In this series of articles, members of the Scottish Currency Group outline the case for a separate Scottish currency  – the Scottish Pound – to be established as soon 
as possible after independence; highlight the transformational opportunities this will bring to address economic and social challenges, and answer questions about how the change is likely to affect households and businesses.

How easy will it be to introduce a new currency?

This is a straightforward process. Other small countries, such as Slovenia, Slovakia, Latvia, Lithuania and Estonia, have all done this in recent years. Estonia managed it in under a year.

The most similar examples to Scotland are Botswana and Namibia. They both used to use the currency of their much larger neighbour, the South African Rand. In August 1976, Botswana replaced the Rand with the Botswanan Pula, despite the IMF telling them they were too poor, too small and too under-developed. The Botswanans said the advantages of having your own currency overwhelmingly outweighed any disadvantages.

They were proven right as two years ago, Botswana overtook South Africa in GDP per capita and it also now has a Sovereign Wealth Fund of over US$2000 per capita. Namibia likewise replaced the Rand with the Namibian Dollar in September 1993.

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When will the Scottish Pound come into use?

As soon as practicable after independence day, which means as soon as the Scottish Central Bank is ready and Parliament authorises it to proceed.

This is likely to be of the order of a few months after independence day but that depends on how long there is between a vote for independence and independence day.

Two to three years for a transition period would allow preparations for the currency to be completed. The exact timings for the release of the currency will be decided by the post-independence government.

How long will it take to create the Scottish Central Bank and be ready to release the new currency?

The Scottish Currency Group plan shows this to be about four years, of which 18 months or so of preparations can be done now before the Independence vote, funded from non-government sources.

The tasks that need to be done include commissioning banknotes and coins (production takes around a year), giving the one-year notice required by Visa and Mastercard for a new currency, building a Scottish inter-bank payments system, and establishing a framework for bank regulation.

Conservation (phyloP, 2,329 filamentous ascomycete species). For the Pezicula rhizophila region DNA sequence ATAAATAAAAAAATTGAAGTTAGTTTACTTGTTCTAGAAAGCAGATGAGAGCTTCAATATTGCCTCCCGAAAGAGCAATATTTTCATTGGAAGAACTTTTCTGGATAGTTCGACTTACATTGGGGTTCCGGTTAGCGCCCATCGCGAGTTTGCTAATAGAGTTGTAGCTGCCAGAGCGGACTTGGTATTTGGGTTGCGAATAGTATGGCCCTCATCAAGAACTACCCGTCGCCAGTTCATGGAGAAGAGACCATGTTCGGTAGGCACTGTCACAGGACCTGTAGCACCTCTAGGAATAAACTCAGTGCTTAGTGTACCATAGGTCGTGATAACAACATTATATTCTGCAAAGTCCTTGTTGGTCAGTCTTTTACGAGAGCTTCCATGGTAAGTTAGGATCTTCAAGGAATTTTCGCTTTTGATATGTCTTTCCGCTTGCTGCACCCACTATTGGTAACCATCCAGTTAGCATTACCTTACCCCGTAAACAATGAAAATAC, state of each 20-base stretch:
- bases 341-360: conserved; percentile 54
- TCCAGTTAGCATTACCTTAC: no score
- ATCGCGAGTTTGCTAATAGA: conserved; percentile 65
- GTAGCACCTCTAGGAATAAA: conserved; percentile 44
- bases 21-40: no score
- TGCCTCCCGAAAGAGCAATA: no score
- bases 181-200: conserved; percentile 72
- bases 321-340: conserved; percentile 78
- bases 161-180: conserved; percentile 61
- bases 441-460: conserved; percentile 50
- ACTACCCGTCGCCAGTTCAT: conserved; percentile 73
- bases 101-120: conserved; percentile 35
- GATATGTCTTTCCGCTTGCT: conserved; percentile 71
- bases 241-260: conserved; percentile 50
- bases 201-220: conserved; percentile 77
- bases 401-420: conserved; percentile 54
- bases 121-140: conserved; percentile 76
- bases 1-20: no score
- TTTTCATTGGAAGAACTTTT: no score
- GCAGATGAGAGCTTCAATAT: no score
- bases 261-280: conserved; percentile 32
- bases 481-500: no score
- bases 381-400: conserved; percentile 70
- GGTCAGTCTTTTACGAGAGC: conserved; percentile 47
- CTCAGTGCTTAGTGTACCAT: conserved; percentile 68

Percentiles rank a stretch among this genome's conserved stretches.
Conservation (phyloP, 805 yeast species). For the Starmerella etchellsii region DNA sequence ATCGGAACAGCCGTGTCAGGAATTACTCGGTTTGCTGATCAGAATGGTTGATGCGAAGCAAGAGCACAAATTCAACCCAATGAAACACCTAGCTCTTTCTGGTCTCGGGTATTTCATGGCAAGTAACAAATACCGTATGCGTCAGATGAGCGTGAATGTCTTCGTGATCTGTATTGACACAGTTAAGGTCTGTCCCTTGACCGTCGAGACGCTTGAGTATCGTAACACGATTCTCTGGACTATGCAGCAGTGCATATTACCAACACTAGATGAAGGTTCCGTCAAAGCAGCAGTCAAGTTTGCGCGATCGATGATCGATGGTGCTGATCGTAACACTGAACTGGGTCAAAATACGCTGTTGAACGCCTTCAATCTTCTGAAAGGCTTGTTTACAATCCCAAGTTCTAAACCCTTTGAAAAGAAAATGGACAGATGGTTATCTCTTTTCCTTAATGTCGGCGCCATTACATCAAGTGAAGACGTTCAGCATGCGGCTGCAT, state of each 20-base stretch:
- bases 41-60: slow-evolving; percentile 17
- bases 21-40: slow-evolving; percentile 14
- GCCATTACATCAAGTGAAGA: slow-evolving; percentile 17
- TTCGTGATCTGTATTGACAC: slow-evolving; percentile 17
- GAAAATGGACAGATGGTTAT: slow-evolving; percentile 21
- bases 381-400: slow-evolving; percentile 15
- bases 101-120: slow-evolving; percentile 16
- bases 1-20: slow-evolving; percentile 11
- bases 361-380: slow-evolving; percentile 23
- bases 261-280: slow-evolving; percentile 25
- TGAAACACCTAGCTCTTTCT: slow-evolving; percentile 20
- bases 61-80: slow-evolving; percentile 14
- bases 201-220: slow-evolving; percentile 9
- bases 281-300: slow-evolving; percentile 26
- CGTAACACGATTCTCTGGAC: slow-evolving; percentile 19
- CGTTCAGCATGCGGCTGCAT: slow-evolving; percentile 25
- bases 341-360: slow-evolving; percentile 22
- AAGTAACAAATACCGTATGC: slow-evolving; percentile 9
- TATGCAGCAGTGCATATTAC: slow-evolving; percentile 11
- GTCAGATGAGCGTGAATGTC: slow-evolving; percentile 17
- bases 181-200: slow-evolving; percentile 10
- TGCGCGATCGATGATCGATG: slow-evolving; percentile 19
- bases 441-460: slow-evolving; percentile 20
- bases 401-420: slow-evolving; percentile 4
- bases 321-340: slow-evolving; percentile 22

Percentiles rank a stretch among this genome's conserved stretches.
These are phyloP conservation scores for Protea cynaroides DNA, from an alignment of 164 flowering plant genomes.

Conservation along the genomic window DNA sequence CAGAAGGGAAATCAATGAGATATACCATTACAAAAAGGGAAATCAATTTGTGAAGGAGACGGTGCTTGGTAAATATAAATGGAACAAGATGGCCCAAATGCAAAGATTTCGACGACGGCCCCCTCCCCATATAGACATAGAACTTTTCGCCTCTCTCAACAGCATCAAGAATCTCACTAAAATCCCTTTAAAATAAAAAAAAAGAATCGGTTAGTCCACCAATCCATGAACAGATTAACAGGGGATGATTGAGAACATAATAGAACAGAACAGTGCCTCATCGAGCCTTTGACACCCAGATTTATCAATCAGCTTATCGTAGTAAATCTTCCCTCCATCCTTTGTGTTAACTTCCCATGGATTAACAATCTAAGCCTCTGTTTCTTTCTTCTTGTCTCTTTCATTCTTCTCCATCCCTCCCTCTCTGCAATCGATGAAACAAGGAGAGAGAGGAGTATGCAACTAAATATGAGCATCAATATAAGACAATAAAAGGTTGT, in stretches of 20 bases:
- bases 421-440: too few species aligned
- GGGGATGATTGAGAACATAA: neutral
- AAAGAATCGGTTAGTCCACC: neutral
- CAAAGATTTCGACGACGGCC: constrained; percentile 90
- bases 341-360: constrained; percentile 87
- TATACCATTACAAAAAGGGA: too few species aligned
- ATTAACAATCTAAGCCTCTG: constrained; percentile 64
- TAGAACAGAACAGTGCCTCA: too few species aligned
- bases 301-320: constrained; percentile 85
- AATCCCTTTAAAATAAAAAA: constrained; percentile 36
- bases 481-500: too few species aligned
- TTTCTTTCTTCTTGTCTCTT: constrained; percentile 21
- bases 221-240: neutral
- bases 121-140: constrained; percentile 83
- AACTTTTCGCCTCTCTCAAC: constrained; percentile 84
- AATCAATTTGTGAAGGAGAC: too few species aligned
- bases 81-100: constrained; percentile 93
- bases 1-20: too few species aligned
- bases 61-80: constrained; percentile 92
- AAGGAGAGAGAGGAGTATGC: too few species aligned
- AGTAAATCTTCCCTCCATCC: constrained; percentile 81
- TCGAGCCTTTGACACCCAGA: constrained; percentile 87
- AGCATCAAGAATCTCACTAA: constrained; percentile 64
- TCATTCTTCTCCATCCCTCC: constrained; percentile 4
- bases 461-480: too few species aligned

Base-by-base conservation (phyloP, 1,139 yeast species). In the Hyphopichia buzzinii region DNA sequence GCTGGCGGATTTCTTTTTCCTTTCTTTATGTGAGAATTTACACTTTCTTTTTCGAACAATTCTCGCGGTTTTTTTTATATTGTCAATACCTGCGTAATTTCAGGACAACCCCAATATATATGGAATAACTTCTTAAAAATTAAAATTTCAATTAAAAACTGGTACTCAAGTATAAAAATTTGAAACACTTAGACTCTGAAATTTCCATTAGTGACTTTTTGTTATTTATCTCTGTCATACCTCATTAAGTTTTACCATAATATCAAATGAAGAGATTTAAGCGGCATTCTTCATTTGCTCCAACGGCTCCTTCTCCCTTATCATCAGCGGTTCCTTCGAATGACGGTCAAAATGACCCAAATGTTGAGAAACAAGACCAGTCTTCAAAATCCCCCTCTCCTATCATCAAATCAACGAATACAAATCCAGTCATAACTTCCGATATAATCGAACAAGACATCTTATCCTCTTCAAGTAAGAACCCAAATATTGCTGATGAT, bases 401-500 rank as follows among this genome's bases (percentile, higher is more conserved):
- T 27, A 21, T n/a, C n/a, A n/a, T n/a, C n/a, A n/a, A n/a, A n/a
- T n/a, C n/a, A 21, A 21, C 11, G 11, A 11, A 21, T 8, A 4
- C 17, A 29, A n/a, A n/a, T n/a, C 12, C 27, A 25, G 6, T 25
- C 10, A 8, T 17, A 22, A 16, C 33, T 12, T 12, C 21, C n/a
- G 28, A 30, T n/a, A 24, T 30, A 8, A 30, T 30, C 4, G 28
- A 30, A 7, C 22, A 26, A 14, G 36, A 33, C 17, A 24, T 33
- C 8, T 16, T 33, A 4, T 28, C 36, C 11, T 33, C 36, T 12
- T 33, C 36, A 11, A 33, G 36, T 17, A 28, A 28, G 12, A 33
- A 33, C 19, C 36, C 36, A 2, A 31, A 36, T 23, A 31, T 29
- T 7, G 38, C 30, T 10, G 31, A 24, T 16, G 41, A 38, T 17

Where will we get the money to have our own currency? Don’t we need to save up Foreign Exchange reserves before we can introduce the Scottish Pound?

This is a much-repeated and common fallacy. The new Scottish Pound will not be given out free of charge. Rather it is sold to us, and we use our existing sterling to pay for it.

The process of exchanging GB pound sterling for the Scottish Pound will create sterling reserves for the Scottish Central Bank.

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Who will issue the new currency?

The Scottish Central Bank, which we have named the Scottish Reserve Bank for illustrating our currency plan. The new banknotes will probably be like those issued by the Scottish banks at present, in other words, featuring people, events and symbols from Scotland’s landscape and history.

Scottish notes have never included portraits of the monarch, and it is very unlikely we would change that.

It is proposed that there should be a national competition to come up with designs that can then be voted on by the public. There are several companies, such as De La Rue, that can do the manufacturing.

Background information

Every new Scottish Pound will be sold to us in exchange for us paying pound sterling. So, if the Scottish Central Bank issues £40 billion in the first week, it will receive £40 billion gross of sterling as payment.

There will also be money going in the other direction to repay sterling loans. For example, your bank may replace your sterling mortgage with a Scottish Pound mortgage, in which case the new loan would be used to repay the old sterling loan.

So that must be deducted to arrive at the net balance. That balance becomes part of our Foreign Exchange reserves.

Note that the UK net reserves are US$78 billion (Bank of England data for September 2022), so pro-rata Scotland would need $8bn. In reality, Scotlandwill have a lot more.

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It is estimated that there is around £200bn that belongs to us (citizens, companies, councils and other bodies) and which will be gradually exchanged.

There are also around £130bn of loans (mortgages, credit cards, business loans etc). Allowing that some will keep some sterling, it is clear the Scottish Central Bank will end up with very large foreign reserves.

The Central Bank will also acquire the bond that backs the GB£4.5bn existing Scottish notes from RBS, Clydesdale and Bank of Scotland, and the £3bn of Bank of England notes and coins circulating in Scotland.

We expect the Central Bank will have of the order of £50bn pound sterling of reserves two years after introducing the currency.